DA Daily

ASCD Invites Educator-Driven Conversation with the ASCD Forum and #ASCDEdSpace

From now through April 11, 2014, educators are encouraged to participate in the ASCD Forum online via the ASCD EDge® social networking community and in-person at the 69th ASCD Annual Conference and Exhibit Show.

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School Districts Awarded ‘Mini-Grants’ to Address Students’ Urgent Needs

ASA, The School Superintendents Association, announced last week the 2013 recipients of the Helping Kids Program, a series of “mini-grants” designated to provide for immediate needs of children and their families.

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Utah schools need more counselors

Utah’s inadequate funding for public education shows up starkly in the number of counselors in junior highs and high schools. Eighty-eight schools do not even meet Utah’s rather low standard of one counselor for every 350 secondary-school students.

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Georgia schools at breaking point after years of cuts

Georgia’s 180 public school districts have not only managed to keep on going as state legislators and governors cut billions of dollars in public school funding since 2002, they’ve actually managed to raise student achievement scores. But many school systems are at a breaking point, say a growing chorus of administrators and parents.

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Officials in Boston seeking black teachers

A decline in the number of black teachers in Boston public schools has put the city in violation of a federal court order, prompting officials to step up efforts to recruit and retain teachers of color.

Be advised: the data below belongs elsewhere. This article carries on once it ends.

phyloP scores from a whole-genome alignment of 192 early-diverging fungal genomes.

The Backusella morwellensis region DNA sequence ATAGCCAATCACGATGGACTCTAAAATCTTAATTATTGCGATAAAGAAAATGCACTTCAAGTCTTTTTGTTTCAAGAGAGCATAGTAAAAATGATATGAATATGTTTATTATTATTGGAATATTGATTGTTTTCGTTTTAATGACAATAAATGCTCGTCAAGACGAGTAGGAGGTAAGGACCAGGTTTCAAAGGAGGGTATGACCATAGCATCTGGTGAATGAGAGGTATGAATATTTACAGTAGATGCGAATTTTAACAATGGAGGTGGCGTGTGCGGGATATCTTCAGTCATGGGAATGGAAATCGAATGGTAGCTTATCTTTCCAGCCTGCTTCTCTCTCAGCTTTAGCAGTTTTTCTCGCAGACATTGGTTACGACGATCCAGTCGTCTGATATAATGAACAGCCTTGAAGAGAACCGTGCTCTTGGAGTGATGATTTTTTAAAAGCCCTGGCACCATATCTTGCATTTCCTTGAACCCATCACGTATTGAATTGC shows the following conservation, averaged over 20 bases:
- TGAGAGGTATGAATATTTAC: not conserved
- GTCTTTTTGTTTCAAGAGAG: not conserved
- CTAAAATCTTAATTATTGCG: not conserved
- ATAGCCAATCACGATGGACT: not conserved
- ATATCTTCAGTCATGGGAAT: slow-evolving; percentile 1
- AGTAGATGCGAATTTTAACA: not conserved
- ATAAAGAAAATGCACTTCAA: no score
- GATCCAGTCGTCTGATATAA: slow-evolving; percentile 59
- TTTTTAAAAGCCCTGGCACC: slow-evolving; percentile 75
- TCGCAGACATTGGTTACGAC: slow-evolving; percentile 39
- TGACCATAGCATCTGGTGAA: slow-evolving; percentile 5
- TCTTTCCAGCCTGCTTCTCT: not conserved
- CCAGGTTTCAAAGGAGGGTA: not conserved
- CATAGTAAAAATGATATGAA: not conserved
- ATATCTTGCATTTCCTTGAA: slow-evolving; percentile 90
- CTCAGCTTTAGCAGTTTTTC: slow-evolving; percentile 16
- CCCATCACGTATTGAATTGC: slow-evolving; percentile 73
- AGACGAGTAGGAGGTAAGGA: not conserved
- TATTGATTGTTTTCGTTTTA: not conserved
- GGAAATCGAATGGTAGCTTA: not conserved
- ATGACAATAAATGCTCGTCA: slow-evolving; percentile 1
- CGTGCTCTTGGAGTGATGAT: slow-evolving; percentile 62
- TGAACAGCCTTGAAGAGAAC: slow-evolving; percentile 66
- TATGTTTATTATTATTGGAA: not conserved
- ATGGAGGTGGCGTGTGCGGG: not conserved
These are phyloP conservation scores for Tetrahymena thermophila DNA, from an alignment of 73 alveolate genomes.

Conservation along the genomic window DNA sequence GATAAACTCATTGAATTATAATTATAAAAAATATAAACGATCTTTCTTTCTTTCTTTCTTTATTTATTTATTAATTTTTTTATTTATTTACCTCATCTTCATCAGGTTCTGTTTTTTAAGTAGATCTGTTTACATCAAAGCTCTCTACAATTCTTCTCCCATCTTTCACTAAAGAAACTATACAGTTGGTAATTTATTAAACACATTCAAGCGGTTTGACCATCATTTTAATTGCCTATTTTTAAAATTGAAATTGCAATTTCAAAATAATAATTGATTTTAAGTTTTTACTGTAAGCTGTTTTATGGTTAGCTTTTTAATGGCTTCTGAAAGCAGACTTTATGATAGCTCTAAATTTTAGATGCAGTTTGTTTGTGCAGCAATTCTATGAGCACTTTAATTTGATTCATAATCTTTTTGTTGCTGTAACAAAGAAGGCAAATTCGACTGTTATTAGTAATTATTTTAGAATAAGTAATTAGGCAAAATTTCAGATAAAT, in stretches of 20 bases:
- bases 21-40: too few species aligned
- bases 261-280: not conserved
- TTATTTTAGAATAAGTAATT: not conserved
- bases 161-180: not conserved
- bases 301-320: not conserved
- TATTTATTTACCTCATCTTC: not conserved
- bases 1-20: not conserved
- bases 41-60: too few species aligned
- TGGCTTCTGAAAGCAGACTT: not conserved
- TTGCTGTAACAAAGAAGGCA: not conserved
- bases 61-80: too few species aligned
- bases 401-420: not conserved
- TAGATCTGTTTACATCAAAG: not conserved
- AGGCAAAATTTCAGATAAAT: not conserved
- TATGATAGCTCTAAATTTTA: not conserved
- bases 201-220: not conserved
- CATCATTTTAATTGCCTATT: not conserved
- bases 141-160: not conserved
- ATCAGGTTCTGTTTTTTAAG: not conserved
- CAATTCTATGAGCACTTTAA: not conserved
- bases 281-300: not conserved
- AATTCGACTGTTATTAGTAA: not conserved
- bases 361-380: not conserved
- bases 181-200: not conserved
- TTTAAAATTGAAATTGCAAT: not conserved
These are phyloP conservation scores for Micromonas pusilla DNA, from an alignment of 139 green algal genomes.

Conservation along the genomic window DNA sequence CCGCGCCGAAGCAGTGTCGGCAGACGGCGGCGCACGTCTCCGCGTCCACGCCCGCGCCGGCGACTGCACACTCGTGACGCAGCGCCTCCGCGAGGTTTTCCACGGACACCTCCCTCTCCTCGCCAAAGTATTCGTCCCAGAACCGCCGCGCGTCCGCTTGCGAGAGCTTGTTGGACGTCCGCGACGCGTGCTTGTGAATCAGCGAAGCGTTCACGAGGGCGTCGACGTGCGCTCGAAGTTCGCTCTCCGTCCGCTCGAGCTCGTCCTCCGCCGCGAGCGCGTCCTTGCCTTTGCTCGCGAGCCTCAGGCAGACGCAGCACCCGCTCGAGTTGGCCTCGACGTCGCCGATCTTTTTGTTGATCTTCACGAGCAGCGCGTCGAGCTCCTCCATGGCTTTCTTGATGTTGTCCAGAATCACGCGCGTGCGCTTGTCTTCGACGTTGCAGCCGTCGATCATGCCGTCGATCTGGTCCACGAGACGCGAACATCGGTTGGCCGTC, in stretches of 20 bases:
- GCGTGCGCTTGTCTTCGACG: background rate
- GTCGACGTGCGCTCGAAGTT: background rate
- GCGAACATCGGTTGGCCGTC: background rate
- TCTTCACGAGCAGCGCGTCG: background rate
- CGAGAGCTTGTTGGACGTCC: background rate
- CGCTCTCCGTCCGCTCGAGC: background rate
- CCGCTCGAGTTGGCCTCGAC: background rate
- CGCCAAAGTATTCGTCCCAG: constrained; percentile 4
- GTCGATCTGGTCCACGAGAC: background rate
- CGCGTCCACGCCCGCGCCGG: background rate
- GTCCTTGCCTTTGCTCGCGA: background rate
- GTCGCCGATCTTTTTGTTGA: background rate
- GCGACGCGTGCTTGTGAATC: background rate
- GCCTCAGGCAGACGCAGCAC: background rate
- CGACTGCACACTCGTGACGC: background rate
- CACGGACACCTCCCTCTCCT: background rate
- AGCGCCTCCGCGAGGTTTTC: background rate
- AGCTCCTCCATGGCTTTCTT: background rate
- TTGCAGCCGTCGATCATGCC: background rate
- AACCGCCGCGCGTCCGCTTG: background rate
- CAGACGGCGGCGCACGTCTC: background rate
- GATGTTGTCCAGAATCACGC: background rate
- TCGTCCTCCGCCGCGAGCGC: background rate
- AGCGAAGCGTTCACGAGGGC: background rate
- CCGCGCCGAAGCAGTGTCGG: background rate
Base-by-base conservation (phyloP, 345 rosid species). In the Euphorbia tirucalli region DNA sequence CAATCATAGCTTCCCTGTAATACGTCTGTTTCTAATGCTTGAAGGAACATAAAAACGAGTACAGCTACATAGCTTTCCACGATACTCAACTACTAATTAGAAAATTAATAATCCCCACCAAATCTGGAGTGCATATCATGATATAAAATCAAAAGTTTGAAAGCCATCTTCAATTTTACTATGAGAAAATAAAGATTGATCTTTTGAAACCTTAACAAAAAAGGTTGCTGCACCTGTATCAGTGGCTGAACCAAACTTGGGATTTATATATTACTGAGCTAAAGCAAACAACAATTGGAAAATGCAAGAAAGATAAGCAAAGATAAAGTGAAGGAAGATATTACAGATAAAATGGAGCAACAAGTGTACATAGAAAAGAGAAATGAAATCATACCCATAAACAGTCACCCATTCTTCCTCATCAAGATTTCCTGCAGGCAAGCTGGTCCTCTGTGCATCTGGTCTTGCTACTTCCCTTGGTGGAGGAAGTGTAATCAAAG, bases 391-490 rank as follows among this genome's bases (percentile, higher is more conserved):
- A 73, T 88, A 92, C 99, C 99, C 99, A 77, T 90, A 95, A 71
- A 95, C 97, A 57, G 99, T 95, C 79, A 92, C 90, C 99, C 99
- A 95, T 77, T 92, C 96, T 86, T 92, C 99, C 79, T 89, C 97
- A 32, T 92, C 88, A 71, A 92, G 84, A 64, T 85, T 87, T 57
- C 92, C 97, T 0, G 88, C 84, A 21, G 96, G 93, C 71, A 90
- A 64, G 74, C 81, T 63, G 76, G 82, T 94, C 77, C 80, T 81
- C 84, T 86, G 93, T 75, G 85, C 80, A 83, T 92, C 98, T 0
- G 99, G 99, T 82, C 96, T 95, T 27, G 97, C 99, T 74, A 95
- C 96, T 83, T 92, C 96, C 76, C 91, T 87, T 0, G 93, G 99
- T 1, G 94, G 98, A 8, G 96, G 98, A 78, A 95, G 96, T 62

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When schools stay open on Martin Luther King Day

In some states, districts have abandoned plans to observe Martin Luther King Jr. Day, and instead hold classes to make up for time lost during the recent record-setting spate of winter storms.

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Landlords for 2 proposed Chicago charter schools have ties to mayor

Two people with ties to Mayor Rahm Emanuel could be among those to benefit from new, publicly financed charter schools up for approval this week by Chicago Public Schools officials.

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Maryland schools need $100 million in technology upgrades for new testing

Maryland schools will be scrambling to make $100 million in technological and other upgrades to give new state tests aligned with the Common Core standards next year, according to a report to the legislature by the Maryland State Department of Education.

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